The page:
O The order of the alphabet is arbitrary, you said. Why not start at X?
So you start again at X, beginning to see the role M (for the ‘Bag of Mysterious Objects’) has in the poem in its all-at-onceness of thoughts about a dead friend and the nature of friendship. Or of course you can also flip back and forth across the pages to build the poem into a more linear narrative order. (Other readers must have appreciated this too: this poem was short-listed for last year’s Forward Prize for best poem.)
The book closes with ‘Crown Shyness’, a love poem ‘for Morgan’, written from a place where panics have given way to tenderness. There’s a particularly telling passage, looking back to ‘an early date’ when:
[…] I gifted you all
my favourite facts—the five noses of an ant,
how nobody knows who named the Earth.
How the way treetops avoid touching
each other is called crown shyness.
which reveals John McCullough to be an avid collector of facts. Some remain just facts, but others (that ‘crown shyness’) take on more significance. And I enjoy the way in this book his poems have expanded to allow in his wider reading — his PhD topic, for example, was on the Rhetoric of friendship in Renaissance writing 1579-1625 — and he even references himself as R (for routine) in ‘Flower of Sulphur’.
Essentially we’re offered a short book of 28 poems which a different publisher might have offered as a pamphlet. But it has the advantage of a pamphlet, too — you can get your mind round it, and return to it
Of course I’m cherry-picking here among the poems that I’ve most enjoyed, but I should say there are also more straightforward poems which celebrate the enthusiasm of a chemistry teacher, or the colouring of luminescent plankton, or even the goldlessness of his home town. (He teaches creative writing at the University of Brighton.) You can hear him read in a couple of videos on his website here (without text though, you won’t see how poems work and move across the page).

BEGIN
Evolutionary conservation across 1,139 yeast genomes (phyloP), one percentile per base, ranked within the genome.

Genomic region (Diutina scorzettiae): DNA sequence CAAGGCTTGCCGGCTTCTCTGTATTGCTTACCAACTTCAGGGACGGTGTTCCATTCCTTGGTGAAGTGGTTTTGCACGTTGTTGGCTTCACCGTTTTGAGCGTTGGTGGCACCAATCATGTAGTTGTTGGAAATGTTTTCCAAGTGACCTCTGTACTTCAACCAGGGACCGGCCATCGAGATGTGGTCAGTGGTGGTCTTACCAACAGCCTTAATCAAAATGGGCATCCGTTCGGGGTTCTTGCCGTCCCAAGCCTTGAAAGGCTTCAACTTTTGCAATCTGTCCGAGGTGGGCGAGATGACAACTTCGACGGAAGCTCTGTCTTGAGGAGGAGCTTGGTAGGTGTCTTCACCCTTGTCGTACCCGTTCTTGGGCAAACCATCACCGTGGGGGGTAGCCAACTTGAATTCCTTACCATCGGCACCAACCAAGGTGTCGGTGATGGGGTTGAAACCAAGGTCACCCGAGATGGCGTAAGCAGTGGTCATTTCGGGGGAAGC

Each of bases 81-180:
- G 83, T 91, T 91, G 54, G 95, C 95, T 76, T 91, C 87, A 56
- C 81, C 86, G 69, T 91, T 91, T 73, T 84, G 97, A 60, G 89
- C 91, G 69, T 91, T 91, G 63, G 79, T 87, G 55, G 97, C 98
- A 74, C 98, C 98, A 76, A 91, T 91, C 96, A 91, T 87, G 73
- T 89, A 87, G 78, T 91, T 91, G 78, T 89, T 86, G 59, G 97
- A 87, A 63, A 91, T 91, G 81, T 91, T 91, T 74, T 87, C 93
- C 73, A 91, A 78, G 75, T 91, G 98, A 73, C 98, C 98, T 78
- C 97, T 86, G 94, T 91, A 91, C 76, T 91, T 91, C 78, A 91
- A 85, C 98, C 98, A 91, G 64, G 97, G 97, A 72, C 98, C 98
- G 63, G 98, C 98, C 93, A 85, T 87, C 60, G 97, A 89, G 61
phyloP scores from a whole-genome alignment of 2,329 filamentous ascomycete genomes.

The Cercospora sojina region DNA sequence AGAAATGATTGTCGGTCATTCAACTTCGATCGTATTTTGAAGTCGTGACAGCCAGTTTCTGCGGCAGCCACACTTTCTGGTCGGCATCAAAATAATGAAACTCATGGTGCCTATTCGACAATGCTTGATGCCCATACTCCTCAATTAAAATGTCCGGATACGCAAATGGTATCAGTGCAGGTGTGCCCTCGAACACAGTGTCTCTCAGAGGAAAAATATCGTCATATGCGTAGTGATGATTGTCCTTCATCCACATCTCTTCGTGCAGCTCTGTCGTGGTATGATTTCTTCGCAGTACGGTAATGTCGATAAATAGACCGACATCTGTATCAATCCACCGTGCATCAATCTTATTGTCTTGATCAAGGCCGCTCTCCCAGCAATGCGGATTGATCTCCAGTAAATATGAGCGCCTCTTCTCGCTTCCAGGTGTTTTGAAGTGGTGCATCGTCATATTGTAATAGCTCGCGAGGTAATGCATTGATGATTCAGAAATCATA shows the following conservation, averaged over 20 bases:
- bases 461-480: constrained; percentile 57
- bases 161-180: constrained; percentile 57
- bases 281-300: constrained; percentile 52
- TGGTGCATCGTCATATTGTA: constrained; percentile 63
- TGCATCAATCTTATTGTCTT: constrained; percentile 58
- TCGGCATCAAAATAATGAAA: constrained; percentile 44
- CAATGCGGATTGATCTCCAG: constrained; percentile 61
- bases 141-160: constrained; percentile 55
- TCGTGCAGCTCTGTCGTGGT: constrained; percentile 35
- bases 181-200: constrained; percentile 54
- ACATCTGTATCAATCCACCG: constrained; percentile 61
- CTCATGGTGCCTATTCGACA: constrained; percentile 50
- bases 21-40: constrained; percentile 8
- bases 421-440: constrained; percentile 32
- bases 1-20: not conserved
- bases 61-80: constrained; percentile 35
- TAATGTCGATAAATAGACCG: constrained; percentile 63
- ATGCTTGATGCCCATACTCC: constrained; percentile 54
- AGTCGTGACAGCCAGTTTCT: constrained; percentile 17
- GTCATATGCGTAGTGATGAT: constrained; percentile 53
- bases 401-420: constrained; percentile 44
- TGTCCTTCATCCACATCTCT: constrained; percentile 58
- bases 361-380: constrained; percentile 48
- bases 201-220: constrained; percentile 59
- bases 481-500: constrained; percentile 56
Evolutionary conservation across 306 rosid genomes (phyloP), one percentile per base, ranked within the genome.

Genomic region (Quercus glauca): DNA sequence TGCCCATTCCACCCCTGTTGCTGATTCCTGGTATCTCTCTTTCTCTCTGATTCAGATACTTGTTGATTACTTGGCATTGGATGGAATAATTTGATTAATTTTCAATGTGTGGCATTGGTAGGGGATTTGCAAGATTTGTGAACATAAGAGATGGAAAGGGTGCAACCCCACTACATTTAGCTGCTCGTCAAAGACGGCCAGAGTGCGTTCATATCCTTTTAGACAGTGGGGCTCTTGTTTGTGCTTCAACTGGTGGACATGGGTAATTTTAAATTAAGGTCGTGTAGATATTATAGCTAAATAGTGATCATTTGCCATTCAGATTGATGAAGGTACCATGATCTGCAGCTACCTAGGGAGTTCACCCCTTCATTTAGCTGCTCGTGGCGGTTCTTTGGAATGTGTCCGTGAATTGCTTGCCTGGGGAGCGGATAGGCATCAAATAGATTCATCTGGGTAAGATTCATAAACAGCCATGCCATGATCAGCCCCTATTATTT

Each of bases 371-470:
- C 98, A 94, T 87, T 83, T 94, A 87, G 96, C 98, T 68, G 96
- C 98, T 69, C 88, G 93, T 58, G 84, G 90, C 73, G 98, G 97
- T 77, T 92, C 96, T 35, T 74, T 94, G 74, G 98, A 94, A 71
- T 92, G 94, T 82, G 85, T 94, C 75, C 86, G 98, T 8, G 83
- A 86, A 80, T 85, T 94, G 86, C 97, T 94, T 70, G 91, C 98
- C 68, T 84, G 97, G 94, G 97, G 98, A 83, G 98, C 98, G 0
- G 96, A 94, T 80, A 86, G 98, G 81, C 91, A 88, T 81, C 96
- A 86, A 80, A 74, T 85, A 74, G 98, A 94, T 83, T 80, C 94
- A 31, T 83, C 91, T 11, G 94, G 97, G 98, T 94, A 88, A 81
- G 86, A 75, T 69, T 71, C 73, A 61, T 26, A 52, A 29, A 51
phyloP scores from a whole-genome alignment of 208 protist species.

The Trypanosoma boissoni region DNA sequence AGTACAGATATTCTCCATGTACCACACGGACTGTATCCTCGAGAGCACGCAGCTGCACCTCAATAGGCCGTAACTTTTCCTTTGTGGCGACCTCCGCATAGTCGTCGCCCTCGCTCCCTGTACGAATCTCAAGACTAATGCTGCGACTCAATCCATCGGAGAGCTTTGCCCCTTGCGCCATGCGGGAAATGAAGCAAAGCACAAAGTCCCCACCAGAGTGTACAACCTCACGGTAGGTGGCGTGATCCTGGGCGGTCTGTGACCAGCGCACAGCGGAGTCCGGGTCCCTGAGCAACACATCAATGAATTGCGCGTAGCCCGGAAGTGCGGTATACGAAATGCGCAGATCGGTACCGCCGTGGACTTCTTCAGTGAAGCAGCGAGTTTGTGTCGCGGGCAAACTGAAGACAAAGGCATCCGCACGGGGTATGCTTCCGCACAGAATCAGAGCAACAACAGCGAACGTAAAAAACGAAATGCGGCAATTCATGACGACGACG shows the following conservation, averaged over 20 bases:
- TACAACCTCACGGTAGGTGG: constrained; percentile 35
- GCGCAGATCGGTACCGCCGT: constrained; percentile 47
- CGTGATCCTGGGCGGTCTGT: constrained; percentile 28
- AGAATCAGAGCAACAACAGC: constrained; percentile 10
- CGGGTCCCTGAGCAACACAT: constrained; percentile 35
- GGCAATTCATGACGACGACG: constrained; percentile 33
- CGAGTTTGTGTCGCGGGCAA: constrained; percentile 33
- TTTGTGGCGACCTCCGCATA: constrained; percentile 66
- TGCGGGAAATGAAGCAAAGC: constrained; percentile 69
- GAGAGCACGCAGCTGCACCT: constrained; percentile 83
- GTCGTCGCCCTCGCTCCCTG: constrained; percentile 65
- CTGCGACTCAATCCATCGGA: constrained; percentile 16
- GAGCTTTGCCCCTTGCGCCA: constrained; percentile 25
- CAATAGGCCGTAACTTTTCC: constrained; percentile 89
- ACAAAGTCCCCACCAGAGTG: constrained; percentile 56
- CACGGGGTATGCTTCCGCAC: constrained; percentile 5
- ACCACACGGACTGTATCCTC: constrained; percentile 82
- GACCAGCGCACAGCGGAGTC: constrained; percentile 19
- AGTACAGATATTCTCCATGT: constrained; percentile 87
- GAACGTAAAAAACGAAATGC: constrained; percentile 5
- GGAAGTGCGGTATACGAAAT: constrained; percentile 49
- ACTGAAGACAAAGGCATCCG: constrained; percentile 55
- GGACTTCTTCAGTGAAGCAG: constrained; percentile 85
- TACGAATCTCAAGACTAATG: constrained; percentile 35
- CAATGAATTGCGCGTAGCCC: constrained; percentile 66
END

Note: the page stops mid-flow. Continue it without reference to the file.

Penned in the Margins seems to print in a larger font than most publishers and, with generous headers, the poems have a very spacious setting that gives them the air they need. The poem ‘Letter to Lee Harwood’ I mentioned at the beginning has only 24 lines yet is spread over a page and a half. Essentially we’re offered a short book of 28 poems which a different publisher might have offered as a pamphlet. But it has the advantage of a pamphlet, too — you can get your mind round it, and return to it.
Jane Routh has published four poetry collections and a prose book, Falling into Place (about rural north Lancashire) with Smith|Doorstop. Circumnavigation (2002) was shortlisted for the Forward prize for Best First Collection, Teach Yourself Mapmaking (2006) was a Poetry Book Society recommendation and she has won the Cardiff International and the Strokestown International Poetry Competitions. Jane Routh’s latest book is Listening to the Night (2018) and a new pamphlet, After (Wayleave Press, 2021), is available here.